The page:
- According to meteorologists, the cyclone has already broken many records in terms of intensity.
- "We are expecting the biggest threat from the cyclone Ampan in the Bay of Bengal on Wednesday."
- Prime Minister Narendra Modi held an emergency meeting with officials from the Home Ministry and the National Disaster Management Authority of India.
The Indian Meteorological Department said that the Cyclone Amphan, which formed in the Bay of Bengal, turned into a ‘super cyclone’ of the highest intensity in the first part of Monday. The cyclone is expected to hit the coast from Digha, in West Bengal, India, on Wednesday afternoon to evening, along the coast of Hatia Island in Bangladesh.
According to meteorologists, the cyclone has already broken many records in terms of intensity. Prime Minister Narendra Modi held an emergency meeting with officials from the Home Ministry and the National Disaster Management Authority of India on Monday afternoon to review preparations for Amphan.
The Indian Meteorological Department tweeted this morning that Cyclone Amphan, which formed in the South Bay, had turned into an “extremely severe” cyclone by 7:30 am today. Just hours later, they retweeted and announced that by 11:30 AM., it had turned into a super cyclone, or cyclone of the highest magnitude.
Where and When to Hit?
Mrityunjay Mohapatra, Director General of the Indian Meteorological Department in Delhi, said:
“We are expecting the biggest threat from the cyclone Ampan in the Bay of Bengal on Wednesday, May 20. It will hit the coast sometime between afternoon and evening. Heavy rains will begin in the coastal areas from Tuesday, May 19. It will be accompanied by strong winds from the morning of Wednesday, May 20. The storm is now heading north-northeast. On Wednesday, it will cross the coast through an area between Digha in West Bengal and Hatia in Bangladesh. The wind speed is expected to be 155 to 165 kilometers per hour when it hits the shore.”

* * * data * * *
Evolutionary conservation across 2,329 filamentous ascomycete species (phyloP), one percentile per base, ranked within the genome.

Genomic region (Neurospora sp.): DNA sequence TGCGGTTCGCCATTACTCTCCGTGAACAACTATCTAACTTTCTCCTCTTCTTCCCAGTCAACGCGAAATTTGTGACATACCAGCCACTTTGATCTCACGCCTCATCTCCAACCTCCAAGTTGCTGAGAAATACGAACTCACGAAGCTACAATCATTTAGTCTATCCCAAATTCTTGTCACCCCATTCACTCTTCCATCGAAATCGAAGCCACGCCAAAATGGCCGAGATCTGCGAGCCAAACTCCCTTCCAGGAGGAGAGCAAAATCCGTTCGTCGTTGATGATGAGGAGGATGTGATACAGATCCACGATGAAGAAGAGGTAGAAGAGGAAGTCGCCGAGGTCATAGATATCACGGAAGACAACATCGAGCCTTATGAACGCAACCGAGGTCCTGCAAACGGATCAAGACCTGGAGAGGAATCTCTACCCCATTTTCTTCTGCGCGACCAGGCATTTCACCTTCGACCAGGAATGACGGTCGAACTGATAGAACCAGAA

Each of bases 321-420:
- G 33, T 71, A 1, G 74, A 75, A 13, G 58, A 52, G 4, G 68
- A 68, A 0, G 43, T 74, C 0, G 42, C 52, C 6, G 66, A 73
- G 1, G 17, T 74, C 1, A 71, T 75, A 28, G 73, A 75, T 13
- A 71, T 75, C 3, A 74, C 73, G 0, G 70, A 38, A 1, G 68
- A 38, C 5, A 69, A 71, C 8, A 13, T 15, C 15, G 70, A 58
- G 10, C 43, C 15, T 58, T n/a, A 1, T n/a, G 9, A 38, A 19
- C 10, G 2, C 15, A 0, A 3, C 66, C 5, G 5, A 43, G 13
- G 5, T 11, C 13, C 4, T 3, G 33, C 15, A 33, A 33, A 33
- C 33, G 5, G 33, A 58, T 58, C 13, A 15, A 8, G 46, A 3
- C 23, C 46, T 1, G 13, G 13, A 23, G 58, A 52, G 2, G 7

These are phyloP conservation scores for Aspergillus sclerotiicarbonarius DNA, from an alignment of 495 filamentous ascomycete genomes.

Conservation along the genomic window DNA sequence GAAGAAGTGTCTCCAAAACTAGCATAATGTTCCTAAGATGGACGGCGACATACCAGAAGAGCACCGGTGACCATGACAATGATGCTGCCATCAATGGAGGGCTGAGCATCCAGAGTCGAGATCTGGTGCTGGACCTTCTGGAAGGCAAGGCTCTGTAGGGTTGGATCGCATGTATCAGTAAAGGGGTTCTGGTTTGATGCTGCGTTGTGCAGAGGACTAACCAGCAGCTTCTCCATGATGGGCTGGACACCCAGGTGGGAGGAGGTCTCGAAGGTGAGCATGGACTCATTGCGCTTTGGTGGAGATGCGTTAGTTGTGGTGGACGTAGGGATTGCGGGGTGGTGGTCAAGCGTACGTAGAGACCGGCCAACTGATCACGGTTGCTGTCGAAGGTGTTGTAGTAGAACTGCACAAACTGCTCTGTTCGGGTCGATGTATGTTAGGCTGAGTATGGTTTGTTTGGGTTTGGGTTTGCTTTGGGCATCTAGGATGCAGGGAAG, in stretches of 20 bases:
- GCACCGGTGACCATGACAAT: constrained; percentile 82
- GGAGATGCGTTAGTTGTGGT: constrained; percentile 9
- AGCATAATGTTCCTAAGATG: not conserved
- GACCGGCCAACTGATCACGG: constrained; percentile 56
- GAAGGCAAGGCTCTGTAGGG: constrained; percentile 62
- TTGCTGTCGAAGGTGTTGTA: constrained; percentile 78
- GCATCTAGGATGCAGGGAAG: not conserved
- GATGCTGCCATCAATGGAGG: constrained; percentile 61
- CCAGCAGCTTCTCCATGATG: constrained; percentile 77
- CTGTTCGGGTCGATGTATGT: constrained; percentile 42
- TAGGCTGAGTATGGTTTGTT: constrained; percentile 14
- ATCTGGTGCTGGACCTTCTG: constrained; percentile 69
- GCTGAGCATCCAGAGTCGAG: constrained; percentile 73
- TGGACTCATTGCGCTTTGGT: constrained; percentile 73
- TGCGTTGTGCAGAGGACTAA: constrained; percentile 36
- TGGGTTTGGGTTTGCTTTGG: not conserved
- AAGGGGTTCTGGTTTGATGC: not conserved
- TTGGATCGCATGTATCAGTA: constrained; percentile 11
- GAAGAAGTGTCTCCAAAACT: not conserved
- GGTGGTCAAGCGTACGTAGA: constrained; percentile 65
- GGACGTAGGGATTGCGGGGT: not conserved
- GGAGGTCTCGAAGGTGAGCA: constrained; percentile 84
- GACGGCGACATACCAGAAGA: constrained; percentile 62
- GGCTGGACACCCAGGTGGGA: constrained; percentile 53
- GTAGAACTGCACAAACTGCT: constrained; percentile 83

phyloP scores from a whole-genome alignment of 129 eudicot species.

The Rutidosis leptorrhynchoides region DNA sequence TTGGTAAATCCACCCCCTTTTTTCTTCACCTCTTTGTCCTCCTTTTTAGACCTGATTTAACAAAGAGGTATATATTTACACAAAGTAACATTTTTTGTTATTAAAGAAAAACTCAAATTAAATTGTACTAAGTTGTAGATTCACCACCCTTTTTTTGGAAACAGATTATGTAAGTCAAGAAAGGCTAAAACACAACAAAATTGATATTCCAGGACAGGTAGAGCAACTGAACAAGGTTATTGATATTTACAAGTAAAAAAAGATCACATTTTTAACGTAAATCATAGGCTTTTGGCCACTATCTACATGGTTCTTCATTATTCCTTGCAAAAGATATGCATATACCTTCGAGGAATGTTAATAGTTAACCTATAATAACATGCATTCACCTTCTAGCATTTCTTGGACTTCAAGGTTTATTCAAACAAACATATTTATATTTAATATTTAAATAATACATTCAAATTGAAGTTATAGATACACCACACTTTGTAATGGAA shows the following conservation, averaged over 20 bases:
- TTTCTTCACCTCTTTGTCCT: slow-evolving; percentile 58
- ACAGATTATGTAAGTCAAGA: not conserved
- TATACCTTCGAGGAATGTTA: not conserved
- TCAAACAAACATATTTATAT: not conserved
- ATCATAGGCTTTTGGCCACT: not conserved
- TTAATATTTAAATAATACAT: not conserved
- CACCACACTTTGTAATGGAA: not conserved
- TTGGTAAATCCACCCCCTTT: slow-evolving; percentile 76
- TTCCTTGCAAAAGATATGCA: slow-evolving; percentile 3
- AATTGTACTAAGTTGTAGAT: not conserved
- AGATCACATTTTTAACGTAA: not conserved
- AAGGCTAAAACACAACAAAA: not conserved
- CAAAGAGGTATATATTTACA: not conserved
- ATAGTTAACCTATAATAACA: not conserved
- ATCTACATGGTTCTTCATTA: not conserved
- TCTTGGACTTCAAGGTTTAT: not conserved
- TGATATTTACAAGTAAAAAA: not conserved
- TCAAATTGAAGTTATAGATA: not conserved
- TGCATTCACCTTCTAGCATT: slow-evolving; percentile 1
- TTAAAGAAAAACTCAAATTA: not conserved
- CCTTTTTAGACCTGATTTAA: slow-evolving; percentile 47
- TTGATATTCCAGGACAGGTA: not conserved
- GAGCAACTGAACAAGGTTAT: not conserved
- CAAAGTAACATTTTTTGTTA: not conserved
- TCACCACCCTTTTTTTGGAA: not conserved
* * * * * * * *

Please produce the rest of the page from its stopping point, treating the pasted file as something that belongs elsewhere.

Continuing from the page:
At least 36 contingents of India’s National Disaster Response Force have been deployed in West Bengal and Orissa to deal with the storm, the force chief said. Cyclone Fani struck Orissa just over a year ago, but this time the state is expected to survive Amphan.
However, there is little to be optimistic about the vast coastal areas of West Bengal and Bangladesh in India, largely due to the intensity of Amphan.
Terror of Amphan?
“This is the first super cyclone to hit the Bay of Bengal in the pre-monsoon season of this century,” said Mahesh Palawat, head of Skymet, India’s private weather forecasting agency.
“In June 2006, a super cyclone ‘Gonu’ was formed in the Arabian Sea – which later moved to Oman. Amphan has already ‘packed’ with wind speeds of more than 150 kilometers per hour. In just twenty-four hours, it has gone from a hurricane to a hurricane, that’s a record.”
The intensity of the cyclone will decrease slightly as it gets closer to the coast, but there is no chance to reduce its destructive power even after that, reports Mr. Palawat. “Dry air from the ground weakens the system a bit – that’s what will happen to this amp,” he said. “But even after that, it’s a deadly cyclone – with the potential to wreak havoc and damage. So people have to be careful all over the coast.”
As Prime Minister Modi sat in a high-level emergency meeting on Monday afternoon to deal with the super cyclone, the state government in West Bengal has also started sending disaster response teams to cyclone centers in coastal areas. However, West Bengal Home Secretary Alapan Bandyopadhyay said the teams would carry out relief and rescue operations in the event of the COVID-19 epidemic on the condition of social distance.